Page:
In one of the lab courses I took as an undergraduate, I remember that the professor noted while discussing some statistical test (almost certainly chi-squared) that one could use it to show that a lot of early scientists (prior to the development of rigorous statistical analysis) had data that were too good to be realistic, and thus (with very high probability) were either deliberately falsified or the result of poor experimental design. He in particular cited Mendel as an example of a scientist whose data were far too good to be believable.
Wikipedia has a section related to Mendel's case specifically, and some discussion as to the possibilities. I'm more interested in the general case.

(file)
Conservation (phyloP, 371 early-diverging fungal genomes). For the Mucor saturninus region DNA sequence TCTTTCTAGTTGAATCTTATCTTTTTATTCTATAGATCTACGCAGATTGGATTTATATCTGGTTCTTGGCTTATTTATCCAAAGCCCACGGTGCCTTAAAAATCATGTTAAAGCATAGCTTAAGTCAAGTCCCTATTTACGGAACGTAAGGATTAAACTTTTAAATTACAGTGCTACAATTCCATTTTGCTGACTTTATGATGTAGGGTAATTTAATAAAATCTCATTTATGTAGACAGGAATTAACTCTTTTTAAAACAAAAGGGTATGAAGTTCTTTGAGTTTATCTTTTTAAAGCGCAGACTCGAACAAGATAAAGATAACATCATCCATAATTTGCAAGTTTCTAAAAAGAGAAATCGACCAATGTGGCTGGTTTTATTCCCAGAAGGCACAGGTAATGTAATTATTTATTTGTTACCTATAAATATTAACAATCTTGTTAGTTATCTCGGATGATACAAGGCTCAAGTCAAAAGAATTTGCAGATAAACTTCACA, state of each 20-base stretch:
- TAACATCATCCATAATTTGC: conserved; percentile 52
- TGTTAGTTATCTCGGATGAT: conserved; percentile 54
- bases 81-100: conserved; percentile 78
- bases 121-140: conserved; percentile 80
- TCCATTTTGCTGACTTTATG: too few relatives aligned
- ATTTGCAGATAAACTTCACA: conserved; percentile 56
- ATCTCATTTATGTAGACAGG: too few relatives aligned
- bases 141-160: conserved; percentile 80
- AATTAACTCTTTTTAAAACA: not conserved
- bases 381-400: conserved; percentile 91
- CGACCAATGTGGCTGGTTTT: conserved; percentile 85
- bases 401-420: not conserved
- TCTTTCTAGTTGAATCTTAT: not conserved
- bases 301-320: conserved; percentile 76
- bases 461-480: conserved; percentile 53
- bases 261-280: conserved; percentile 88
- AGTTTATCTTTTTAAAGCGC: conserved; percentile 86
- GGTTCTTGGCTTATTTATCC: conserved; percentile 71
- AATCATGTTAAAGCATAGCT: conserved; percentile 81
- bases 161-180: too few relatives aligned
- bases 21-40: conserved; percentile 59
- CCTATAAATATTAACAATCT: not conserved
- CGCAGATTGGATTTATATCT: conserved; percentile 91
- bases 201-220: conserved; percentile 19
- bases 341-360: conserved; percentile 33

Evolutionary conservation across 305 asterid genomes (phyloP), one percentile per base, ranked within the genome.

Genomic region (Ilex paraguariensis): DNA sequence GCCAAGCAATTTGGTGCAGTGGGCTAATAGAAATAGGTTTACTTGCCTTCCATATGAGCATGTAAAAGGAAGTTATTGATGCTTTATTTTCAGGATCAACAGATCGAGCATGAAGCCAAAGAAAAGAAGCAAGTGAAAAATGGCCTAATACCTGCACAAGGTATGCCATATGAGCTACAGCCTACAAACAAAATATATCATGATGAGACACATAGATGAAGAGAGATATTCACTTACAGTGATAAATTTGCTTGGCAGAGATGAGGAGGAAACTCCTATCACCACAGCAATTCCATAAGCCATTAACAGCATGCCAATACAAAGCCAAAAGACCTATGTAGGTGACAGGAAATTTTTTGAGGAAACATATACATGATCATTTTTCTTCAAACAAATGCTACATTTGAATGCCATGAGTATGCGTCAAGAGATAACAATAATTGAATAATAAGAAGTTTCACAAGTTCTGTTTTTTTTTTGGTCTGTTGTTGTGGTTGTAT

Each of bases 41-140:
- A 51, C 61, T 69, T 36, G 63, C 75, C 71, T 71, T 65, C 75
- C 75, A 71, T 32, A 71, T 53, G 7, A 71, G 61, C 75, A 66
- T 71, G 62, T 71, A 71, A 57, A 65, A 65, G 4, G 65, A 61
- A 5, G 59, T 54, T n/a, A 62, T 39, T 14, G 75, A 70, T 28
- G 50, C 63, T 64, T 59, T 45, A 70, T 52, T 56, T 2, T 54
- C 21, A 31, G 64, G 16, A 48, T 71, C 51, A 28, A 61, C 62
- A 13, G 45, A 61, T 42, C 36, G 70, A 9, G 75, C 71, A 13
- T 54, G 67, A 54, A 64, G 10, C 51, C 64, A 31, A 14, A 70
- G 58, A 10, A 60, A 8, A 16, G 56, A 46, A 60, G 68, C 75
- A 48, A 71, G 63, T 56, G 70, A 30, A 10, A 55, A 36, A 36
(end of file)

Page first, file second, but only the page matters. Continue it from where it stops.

Is it true that a large fraction (relative to today) of prominent scientists before the 20th century presented data to support their conclusions which were statistically too good to be true? And if so, how did they avoid being wrong about a lot of their results?